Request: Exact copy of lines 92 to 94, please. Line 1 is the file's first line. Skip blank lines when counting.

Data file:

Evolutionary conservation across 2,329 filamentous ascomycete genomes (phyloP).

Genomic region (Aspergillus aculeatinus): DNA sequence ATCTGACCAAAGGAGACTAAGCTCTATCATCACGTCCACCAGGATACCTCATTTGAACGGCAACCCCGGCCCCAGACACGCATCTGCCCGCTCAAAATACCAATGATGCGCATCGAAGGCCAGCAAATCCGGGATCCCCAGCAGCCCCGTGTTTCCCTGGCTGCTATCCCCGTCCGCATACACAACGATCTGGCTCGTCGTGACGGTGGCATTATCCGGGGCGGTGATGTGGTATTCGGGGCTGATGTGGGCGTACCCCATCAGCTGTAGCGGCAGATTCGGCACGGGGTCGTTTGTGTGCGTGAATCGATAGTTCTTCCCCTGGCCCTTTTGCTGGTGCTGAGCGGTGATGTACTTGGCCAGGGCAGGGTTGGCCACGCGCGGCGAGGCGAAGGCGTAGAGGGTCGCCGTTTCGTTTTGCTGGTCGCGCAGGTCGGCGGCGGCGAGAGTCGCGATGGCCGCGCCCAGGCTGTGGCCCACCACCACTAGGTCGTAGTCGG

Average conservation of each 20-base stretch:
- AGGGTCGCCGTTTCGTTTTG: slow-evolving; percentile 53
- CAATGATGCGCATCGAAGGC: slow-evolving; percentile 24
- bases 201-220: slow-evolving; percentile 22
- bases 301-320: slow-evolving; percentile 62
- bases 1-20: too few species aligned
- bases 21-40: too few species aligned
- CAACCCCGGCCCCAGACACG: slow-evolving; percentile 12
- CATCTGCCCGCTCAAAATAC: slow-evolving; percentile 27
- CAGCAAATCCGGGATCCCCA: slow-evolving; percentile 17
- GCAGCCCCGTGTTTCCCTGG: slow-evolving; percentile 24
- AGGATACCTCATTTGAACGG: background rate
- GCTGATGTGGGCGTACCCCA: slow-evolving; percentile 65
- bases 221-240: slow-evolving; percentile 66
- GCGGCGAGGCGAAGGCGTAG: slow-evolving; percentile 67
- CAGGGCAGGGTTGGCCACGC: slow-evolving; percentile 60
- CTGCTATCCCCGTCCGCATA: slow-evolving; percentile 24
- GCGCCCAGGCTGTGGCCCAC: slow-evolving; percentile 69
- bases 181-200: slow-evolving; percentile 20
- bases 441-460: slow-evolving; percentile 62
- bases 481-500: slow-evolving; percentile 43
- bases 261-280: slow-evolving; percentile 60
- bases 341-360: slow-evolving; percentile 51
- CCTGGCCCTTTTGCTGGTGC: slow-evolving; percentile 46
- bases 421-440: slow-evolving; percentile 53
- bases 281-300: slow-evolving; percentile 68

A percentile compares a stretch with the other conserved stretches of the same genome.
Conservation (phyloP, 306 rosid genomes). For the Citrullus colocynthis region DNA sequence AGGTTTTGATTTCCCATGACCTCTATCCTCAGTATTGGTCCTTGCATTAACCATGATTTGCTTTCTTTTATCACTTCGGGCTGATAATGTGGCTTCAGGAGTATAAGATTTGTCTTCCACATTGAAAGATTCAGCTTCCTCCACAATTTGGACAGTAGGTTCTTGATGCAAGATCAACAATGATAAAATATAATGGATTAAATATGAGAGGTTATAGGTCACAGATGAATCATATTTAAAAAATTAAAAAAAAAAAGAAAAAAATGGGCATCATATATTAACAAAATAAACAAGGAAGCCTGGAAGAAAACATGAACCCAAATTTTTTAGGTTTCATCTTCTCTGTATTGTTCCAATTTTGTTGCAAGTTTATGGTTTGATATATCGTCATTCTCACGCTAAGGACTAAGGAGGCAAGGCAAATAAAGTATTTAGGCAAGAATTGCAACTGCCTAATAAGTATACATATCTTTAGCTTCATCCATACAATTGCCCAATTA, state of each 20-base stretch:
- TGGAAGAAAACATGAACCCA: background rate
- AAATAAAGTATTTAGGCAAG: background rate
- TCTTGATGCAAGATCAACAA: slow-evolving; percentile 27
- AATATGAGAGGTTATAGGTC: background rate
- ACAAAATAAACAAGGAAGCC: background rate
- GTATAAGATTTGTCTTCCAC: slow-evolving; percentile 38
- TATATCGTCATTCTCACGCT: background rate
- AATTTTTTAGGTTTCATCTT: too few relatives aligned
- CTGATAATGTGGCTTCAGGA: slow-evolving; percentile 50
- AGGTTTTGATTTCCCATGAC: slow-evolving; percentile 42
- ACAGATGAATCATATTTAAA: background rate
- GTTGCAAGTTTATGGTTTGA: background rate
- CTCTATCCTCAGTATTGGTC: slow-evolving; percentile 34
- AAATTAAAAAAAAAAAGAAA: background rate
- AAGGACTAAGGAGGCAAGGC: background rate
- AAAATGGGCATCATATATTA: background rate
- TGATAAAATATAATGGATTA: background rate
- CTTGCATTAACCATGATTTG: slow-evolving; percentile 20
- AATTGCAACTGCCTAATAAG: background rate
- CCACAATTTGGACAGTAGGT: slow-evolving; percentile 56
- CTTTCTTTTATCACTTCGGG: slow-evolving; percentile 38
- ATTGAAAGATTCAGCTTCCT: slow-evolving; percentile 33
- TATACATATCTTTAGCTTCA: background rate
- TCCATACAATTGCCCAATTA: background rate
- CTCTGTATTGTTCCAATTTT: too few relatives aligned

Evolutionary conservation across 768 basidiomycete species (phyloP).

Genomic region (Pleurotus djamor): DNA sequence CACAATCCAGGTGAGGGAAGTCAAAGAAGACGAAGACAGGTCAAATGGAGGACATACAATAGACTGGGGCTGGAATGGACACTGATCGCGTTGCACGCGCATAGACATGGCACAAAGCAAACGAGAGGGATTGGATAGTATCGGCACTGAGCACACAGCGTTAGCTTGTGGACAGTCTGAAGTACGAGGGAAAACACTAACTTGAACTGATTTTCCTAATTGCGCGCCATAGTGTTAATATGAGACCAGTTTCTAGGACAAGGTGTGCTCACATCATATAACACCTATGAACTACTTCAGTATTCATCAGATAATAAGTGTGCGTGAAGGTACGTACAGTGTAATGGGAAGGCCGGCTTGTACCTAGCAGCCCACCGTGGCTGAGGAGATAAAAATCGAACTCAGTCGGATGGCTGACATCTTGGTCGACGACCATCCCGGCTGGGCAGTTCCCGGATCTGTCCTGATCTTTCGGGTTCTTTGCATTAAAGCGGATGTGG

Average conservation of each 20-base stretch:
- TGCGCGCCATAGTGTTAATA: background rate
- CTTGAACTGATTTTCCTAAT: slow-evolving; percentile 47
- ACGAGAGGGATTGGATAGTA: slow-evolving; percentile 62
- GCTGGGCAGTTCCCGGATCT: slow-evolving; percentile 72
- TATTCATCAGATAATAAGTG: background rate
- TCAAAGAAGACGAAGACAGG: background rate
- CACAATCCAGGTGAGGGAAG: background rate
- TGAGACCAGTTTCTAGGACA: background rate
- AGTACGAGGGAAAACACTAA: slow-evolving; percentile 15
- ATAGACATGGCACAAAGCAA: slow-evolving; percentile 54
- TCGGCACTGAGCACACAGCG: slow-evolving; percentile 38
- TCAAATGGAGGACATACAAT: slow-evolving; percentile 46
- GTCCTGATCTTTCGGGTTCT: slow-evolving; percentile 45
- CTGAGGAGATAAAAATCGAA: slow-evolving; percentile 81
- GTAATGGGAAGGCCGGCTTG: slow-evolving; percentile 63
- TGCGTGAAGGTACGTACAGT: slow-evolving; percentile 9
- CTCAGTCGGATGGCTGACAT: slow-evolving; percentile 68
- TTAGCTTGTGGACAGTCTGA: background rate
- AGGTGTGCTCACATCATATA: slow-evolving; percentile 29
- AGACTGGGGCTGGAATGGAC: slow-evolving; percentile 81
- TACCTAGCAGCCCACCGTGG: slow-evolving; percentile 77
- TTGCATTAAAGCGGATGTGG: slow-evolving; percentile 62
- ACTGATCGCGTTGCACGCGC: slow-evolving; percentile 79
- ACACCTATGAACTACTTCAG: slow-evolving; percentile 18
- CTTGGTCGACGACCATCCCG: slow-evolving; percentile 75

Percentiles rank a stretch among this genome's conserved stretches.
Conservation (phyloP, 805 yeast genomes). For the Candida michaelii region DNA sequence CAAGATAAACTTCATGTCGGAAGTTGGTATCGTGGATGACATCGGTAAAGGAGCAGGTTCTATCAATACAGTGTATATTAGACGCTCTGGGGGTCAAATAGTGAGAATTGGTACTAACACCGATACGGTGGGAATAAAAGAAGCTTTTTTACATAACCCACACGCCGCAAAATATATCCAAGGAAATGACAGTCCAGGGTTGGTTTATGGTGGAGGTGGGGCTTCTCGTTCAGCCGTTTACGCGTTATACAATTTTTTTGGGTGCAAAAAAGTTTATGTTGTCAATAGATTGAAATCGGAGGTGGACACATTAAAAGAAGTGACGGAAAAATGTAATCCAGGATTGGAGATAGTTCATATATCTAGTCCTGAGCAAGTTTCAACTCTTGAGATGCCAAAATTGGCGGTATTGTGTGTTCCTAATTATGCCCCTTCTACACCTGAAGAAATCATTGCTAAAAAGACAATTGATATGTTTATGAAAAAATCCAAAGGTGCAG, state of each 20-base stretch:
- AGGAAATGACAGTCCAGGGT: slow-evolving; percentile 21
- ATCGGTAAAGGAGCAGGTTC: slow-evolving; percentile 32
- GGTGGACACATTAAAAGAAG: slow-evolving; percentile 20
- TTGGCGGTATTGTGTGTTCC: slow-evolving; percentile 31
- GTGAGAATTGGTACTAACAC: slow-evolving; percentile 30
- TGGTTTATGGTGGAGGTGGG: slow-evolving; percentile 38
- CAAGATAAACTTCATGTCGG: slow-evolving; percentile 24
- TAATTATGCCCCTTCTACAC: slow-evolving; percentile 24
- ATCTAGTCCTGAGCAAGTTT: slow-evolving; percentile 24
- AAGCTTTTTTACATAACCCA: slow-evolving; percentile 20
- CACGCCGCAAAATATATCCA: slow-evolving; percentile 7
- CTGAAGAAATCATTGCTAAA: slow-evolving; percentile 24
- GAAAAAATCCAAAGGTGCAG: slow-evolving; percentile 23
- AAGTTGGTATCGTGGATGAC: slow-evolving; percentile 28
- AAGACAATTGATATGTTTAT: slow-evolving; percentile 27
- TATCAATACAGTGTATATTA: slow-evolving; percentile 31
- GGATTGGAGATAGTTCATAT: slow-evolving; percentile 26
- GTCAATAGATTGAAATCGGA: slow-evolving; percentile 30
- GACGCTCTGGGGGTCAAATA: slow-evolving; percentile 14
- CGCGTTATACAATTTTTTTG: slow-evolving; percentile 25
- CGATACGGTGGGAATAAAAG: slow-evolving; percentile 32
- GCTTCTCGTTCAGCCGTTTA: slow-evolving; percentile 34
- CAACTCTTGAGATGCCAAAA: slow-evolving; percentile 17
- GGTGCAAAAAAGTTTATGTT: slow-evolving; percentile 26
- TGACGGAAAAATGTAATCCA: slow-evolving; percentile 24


- CAAGATAAACTTCATGTCGG: slow-evolving; percentile 24
- TAATTATGCCCCTTCTACAC: slow-evolving; percentile 24
- ATCTAGTCCTGAGCAAGTTT: slow-evolving; percentile 24